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Work of Art

2011 October 13

Late last night,  I was idly flipping through the channels on TV, looking for a rerun of The Office to watch while cleaning up after having friends over for dinner. To my total surprise and complete delight, Bravo was showing Work of Art, a reality show Joe and I discovered last year when it was in its first season. The object of the show is to discover the “next great artist” and it’s essentially a combination of the most eccentric, creative, weird, and wonderful reality show contestants on television. I mean, one of them is named The Sucklord this season. Not just a nickname, people. They all create art in different media–there are sculptors, street artists, painters, and photographers. They must compete against each other in various challenges–for example, last night’s episode saw the contestants creating a piece of work using pieces of kitschy “bad” art. The winner gets a solo show at the Brooklyn Museum, as well as $100,000. Simon de Pury is like the French version of Tim Gunn. Joe and I have adopted his catchphrase, “Be bold. Be brave. Be amazing,” into our daily lives.

More than being immensely entertaining and fun to watch, I think the show challenges our conception of what art is, and what it means not only to us, but to society as a whole. I may not think a photograph of a naked man with his terminally ill parents in the background is particularly pleasing to the eye, but I do think it’s thought-provoking and, at the very least, intriguing.

This afternoon, while browsing at The Strand on my lunch break, I came across Tree of Codes, Jonathan Safran Foer’s latest novel. It’s an interpretation of the book Street of Crocodiles. Foer cut out words and phrases to illicit an entirely new story. Every page in the book is a unique die-cut, which caused nearly every printer to balk and reject publication. However, one Belgian printer was up to the challenge, and Tree of Codes was born. As I flipped through the book (carefully), I marveled at the craftsmanship, the artistry, and the innovation. I was also, admittedly, a little confused as to how the narrative progressed, but I think that’s part of the fun of the book.

My point is, whether you think it’s a gimmick, pretension, or genius, it pushes the boundaries of what we think of as a “book” and what we think of as “art.”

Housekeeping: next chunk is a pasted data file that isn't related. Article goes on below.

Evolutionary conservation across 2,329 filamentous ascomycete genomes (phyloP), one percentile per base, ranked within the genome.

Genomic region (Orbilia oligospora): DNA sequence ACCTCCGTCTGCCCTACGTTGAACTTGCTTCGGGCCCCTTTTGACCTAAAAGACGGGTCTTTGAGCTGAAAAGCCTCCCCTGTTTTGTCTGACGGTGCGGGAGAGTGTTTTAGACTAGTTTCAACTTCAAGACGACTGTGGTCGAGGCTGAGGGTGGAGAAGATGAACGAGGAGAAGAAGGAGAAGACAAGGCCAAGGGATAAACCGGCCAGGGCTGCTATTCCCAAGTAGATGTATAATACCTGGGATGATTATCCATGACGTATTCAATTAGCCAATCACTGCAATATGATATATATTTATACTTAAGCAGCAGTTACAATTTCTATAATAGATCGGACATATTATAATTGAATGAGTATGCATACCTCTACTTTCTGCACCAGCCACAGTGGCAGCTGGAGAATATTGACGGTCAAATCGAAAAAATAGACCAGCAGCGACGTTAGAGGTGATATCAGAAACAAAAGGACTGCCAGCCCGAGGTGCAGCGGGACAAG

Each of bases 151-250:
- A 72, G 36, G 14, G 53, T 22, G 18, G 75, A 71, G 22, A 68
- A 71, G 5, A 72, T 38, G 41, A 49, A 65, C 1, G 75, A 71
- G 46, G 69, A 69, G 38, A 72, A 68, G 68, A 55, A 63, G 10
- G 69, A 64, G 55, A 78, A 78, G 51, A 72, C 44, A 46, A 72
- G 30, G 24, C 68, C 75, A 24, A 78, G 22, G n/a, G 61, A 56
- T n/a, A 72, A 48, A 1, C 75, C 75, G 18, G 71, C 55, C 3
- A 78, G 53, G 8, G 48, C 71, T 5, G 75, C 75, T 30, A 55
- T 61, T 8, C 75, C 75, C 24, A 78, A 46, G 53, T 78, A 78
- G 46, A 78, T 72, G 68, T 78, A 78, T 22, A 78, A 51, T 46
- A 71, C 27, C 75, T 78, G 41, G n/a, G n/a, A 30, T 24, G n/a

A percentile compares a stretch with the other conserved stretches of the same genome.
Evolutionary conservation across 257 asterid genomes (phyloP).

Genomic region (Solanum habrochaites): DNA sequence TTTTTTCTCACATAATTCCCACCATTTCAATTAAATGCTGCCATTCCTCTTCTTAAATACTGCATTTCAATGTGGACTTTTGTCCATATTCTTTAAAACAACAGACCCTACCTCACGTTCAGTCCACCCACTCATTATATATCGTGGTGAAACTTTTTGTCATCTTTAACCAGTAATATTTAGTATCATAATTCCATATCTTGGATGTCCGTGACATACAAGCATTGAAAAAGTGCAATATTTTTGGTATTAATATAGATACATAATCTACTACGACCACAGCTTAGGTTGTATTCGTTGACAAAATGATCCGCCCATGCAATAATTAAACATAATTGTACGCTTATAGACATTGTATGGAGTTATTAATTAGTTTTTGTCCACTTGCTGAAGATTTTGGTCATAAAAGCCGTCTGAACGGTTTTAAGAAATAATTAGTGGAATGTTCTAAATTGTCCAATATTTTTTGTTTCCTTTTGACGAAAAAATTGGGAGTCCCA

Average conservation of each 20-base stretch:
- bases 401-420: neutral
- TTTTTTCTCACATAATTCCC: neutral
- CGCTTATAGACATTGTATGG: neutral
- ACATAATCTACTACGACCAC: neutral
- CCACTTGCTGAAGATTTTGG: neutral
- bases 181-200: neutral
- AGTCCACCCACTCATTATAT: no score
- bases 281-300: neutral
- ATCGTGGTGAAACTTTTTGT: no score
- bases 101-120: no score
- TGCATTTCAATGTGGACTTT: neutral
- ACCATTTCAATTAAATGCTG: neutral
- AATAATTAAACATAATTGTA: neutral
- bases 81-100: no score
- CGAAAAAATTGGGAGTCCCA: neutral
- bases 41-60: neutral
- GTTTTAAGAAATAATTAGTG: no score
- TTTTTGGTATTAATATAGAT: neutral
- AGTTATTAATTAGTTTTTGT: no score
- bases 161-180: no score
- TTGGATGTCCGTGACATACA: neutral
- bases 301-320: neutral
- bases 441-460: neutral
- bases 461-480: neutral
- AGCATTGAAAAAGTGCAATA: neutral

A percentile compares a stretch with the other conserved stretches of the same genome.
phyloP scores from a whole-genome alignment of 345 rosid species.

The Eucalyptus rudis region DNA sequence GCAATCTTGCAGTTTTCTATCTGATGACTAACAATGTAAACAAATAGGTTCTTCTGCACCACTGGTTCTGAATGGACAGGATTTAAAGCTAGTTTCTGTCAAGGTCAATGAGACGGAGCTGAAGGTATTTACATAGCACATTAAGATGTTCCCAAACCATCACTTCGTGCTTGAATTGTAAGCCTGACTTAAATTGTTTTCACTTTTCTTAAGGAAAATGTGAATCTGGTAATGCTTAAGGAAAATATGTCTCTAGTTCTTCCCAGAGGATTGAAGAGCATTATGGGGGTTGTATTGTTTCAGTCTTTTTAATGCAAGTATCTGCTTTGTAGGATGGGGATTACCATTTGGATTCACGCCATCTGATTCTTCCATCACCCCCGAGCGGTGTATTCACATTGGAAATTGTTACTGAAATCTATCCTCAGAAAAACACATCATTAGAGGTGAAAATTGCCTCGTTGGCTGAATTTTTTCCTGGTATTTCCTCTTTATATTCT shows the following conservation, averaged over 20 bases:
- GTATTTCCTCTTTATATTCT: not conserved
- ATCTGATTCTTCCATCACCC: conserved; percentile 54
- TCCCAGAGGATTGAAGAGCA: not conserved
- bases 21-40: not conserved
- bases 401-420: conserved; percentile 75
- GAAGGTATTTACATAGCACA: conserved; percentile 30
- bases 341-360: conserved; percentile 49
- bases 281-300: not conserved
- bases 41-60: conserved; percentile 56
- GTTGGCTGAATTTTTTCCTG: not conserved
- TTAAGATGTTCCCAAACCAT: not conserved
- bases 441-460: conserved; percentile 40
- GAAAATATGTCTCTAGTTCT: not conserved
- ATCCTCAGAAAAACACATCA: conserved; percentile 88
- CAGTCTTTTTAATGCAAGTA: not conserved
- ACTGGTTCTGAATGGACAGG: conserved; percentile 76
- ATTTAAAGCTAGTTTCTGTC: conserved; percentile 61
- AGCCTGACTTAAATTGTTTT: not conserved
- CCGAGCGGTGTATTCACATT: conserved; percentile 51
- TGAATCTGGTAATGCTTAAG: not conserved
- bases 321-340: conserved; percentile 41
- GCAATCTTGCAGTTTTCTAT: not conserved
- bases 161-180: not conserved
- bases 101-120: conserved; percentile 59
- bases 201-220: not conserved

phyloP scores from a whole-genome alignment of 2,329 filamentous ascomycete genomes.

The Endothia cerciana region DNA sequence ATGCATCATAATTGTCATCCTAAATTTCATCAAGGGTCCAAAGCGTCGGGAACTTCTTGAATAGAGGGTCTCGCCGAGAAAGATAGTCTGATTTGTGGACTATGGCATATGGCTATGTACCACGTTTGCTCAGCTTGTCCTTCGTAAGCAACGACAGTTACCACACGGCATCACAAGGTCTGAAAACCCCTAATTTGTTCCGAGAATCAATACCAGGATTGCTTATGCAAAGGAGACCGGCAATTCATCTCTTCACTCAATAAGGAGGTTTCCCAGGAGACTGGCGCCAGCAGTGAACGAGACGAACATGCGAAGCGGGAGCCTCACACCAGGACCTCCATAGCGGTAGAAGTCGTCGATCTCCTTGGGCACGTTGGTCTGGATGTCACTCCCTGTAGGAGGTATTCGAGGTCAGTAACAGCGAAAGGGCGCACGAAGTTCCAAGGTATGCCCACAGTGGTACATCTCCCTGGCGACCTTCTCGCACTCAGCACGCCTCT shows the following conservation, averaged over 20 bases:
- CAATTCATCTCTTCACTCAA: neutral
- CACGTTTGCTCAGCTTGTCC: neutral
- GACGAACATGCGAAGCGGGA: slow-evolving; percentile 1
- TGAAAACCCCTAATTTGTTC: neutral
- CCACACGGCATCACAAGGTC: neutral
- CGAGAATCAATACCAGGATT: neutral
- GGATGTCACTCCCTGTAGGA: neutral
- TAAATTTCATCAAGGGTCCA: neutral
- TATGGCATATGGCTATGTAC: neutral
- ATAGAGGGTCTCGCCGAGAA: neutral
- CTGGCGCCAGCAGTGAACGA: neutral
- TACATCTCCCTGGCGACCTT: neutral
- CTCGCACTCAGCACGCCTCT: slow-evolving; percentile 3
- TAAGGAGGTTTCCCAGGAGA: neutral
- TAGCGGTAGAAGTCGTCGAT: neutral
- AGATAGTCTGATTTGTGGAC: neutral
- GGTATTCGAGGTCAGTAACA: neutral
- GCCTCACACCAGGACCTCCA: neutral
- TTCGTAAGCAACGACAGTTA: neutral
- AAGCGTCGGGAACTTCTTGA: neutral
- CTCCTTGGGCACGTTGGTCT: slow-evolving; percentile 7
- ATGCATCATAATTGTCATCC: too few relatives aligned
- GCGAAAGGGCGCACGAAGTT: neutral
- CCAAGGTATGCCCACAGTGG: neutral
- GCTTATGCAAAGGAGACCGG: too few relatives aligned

What do you think? I’m eager to hear your thoughts!

3 Responses Post a comment
  1. October 20, 2011

    I’ve watched Work of Art before and I’ve always been kind of confused on how it gets judged – it’s not like fashion where you have to judge on fit and finish or food where you judge on taste – art is so subjective!

    Tree of Codes looks vastly intriguely, thanks for the info about it – I’m going to need to find out more about it.

  2. Raquel permalink
    October 24, 2011

    Haven’t seen that show but LOVE the catch phrase! (Also have always loved Tim Gunn’s “Make it work” phrase. I have many “Make it work” moments in my life.)

    JSF’s book looks interesting in terms of an object to peruse, but to me it’s gimmicky (and pretentious, and maybe a bit lazy because he didn’t do any of the writing himself, if I understand this correctly?). I want a story when I pick up a book, not an art project. I’d look at Tree of Codes as more of an objet d’art than a book. Seems more the work of an artist rather than a writer. But then I’m biased against JSF because I hated Everything is Illuminated so much. :)

    • Jill permalink
      October 24, 2011

      Everything is Illuminated was MY FAVORITE book when I first read it…but I was 20, and it was the first book I’d read in English in a long time (I was in Florence) and I haven’t read it since. I’m afraid I wouldn’t like it anymore, so I will probably just keep the happy memory.

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